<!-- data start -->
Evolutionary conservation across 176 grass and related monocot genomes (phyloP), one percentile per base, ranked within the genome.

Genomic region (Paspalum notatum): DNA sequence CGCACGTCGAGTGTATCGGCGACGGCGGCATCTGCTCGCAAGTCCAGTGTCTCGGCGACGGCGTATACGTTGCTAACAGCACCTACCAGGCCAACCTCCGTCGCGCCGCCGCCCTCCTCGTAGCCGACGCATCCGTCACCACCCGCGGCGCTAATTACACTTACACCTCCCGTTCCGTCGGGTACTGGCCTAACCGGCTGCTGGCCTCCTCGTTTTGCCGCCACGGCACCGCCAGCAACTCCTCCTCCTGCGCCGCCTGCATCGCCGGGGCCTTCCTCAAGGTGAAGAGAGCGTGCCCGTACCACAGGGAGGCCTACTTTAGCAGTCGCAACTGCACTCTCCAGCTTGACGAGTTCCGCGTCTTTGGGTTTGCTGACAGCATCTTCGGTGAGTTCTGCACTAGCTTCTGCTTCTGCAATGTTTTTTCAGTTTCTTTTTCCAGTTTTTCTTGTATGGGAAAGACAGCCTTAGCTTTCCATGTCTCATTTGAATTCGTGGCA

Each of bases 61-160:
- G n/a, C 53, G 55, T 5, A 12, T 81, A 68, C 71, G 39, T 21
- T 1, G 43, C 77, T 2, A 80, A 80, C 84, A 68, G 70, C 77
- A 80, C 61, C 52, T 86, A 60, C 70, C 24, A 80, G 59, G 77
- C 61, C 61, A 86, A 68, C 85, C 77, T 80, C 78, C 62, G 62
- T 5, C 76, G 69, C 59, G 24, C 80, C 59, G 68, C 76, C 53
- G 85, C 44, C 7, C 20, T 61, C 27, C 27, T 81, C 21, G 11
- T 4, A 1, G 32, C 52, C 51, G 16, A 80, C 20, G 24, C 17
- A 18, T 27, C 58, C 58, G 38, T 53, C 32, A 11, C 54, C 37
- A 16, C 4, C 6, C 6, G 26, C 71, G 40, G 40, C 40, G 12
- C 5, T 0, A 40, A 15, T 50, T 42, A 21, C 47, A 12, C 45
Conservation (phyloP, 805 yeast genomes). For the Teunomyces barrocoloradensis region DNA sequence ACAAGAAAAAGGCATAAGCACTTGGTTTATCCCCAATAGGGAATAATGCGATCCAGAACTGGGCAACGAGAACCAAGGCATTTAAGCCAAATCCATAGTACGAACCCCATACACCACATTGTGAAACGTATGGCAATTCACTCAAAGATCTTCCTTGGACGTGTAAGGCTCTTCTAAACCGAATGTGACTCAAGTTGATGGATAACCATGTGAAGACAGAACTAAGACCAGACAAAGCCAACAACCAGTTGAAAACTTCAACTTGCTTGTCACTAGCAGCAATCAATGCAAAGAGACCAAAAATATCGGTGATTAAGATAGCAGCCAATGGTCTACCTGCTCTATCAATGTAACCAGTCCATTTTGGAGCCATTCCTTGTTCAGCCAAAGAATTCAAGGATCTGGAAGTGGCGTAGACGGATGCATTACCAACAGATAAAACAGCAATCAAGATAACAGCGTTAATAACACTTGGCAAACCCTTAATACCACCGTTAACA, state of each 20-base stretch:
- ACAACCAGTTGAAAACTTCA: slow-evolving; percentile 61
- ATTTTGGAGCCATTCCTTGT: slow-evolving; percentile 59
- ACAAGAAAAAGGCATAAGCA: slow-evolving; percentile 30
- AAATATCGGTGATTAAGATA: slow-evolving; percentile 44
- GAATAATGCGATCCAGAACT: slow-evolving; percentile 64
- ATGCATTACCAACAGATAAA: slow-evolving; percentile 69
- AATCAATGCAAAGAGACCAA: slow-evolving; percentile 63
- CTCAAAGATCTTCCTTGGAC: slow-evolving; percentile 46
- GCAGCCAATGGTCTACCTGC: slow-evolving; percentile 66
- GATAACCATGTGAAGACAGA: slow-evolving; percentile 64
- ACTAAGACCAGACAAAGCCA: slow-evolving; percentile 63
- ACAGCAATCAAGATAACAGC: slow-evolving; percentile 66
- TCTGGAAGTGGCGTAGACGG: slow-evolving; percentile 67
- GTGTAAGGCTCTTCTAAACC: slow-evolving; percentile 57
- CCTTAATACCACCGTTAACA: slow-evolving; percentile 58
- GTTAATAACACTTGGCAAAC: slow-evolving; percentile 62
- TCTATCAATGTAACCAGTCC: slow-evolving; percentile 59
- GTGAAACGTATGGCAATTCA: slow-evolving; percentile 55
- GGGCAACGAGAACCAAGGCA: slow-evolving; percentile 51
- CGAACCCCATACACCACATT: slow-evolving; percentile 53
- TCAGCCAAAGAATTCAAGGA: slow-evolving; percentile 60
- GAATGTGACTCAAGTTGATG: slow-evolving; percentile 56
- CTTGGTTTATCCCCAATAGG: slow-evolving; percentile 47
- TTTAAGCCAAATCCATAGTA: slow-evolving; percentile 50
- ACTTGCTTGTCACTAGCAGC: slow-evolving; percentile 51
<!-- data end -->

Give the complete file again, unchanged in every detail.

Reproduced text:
Evolutionary conservation across 176 grass and related monocot genomes (phyloP), one percentile per base, ranked within the genome.

Genomic region (Paspalum notatum): DNA sequence CGCACGTCGAGTGTATCGGCGACGGCGGCATCTGCTCGCAAGTCCAGTGTCTCGGCGACGGCGTATACGTTGCTAACAGCACCTACCAGGCCAACCTCCGTCGCGCCGCCGCCCTCCTCGTAGCCGACGCATCCGTCACCACCCGCGGCGCTAATTACACTTACACCTCCCGTTCCGTCGGGTACTGGCCTAACCGGCTGCTGGCCTCCTCGTTTTGCCGCCACGGCACCGCCAGCAACTCCTCCTCCTGCGCCGCCTGCATCGCCGGGGCCTTCCTCAAGGTGAAGAGAGCGTGCCCGTACCACAGGGAGGCCTACTTTAGCAGTCGCAACTGCACTCTCCAGCTTGACGAGTTCCGCGTCTTTGGGTTTGCTGACAGCATCTTCGGTGAGTTCTGCACTAGCTTCTGCTTCTGCAATGTTTTTTCAGTTTCTTTTTCCAGTTTTTCTTGTATGGGAAAGACAGCCTTAGCTTTCCATGTCTCATTTGAATTCGTGGCA

Each of bases 61-160:
- G n/a, C 53, G 55, T 5, A 12, T 81, A 68, C 71, G 39, T 21
- T 1, G 43, C 77, T 2, A 80, A 80, C 84, A 68, G 70, C 77
- A 80, C 61, C 52, T 86, A 60, C 70, C 24, A 80, G 59, G 77
- C 61, C 61, A 86, A 68, C 85, C 77, T 80, C 78, C 62, G 62
- T 5, C 76, G 69, C 59, G 24, C 80, C 59, G 68, C 76, C 53
- G 85, C 44, C 7, C 20, T 61, C 27, C 27, T 81, C 21, G 11
- T 4, A 1, G 32, C 52, C 51, G 16, A 80, C 20, G 24, C 17
- A 18, T 27, C 58, C 58, G 38, T 53, C 32, A 11, C 54, C 37
- A 16, C 4, C 6, C 6, G 26, C 71, G 40, G 40, C 40, G 12
- C 5, T 0, A 40, A 15, T 50, T 42, A 21, C 47, A 12, C 45
Conservation (phyloP, 805 yeast genomes). For the Teunomyces barrocoloradensis region DNA sequence ACAAGAAAAAGGCATAAGCACTTGGTTTATCCCCAATAGGGAATAATGCGATCCAGAACTGGGCAACGAGAACCAAGGCATTTAAGCCAAATCCATAGTACGAACCCCATACACCACATTGTGAAACGTATGGCAATTCACTCAAAGATCTTCCTTGGACGTGTAAGGCTCTTCTAAACCGAATGTGACTCAAGTTGATGGATAACCATGTGAAGACAGAACTAAGACCAGACAAAGCCAACAACCAGTTGAAAACTTCAACTTGCTTGTCACTAGCAGCAATCAATGCAAAGAGACCAAAAATATCGGTGATTAAGATAGCAGCCAATGGTCTACCTGCTCTATCAATGTAACCAGTCCATTTTGGAGCCATTCCTTGTTCAGCCAAAGAATTCAAGGATCTGGAAGTGGCGTAGACGGATGCATTACCAACAGATAAAACAGCAATCAAGATAACAGCGTTAATAACACTTGGCAAACCCTTAATACCACCGTTAACA, state of each 20-base stretch:
- ACAACCAGTTGAAAACTTCA: slow-evolving; percentile 61
- ATTTTGGAGCCATTCCTTGT: slow-evolving; percentile 59
- ACAAGAAAAAGGCATAAGCA: slow-evolving; percentile 30
- AAATATCGGTGATTAAGATA: slow-evolving; percentile 44
- GAATAATGCGATCCAGAACT: slow-evolving; percentile 64
- ATGCATTACCAACAGATAAA: slow-evolving; percentile 69
- AATCAATGCAAAGAGACCAA: slow-evolving; percentile 63
- CTCAAAGATCTTCCTTGGAC: slow-evolving; percentile 46
- GCAGCCAATGGTCTACCTGC: slow-evolving; percentile 66
- GATAACCATGTGAAGACAGA: slow-evolving; percentile 64
- ACTAAGACCAGACAAAGCCA: slow-evolving; percentile 63
- ACAGCAATCAAGATAACAGC: slow-evolving; percentile 66
- TCTGGAAGTGGCGTAGACGG: slow-evolving; percentile 67
- GTGTAAGGCTCTTCTAAACC: slow-evolving; percentile 57
- CCTTAATACCACCGTTAACA: slow-evolving; percentile 58
- GTTAATAACACTTGGCAAAC: slow-evolving; percentile 62
- TCTATCAATGTAACCAGTCC: slow-evolving; percentile 59
- GTGAAACGTATGGCAATTCA: slow-evolving; percentile 55
- GGGCAACGAGAACCAAGGCA: slow-evolving; percentile 51
- CGAACCCCATACACCACATT: slow-evolving; percentile 53
- TCAGCCAAAGAATTCAAGGA: slow-evolving; percentile 60
- GAATGTGACTCAAGTTGATG: slow-evolving; percentile 56
- CTTGGTTTATCCCCAATAGG: slow-evolving; percentile 47
- TTTAAGCCAAATCCATAGTA: slow-evolving; percentile 50
- ACTTGCTTGTCACTAGCAGC: slow-evolving; percentile 51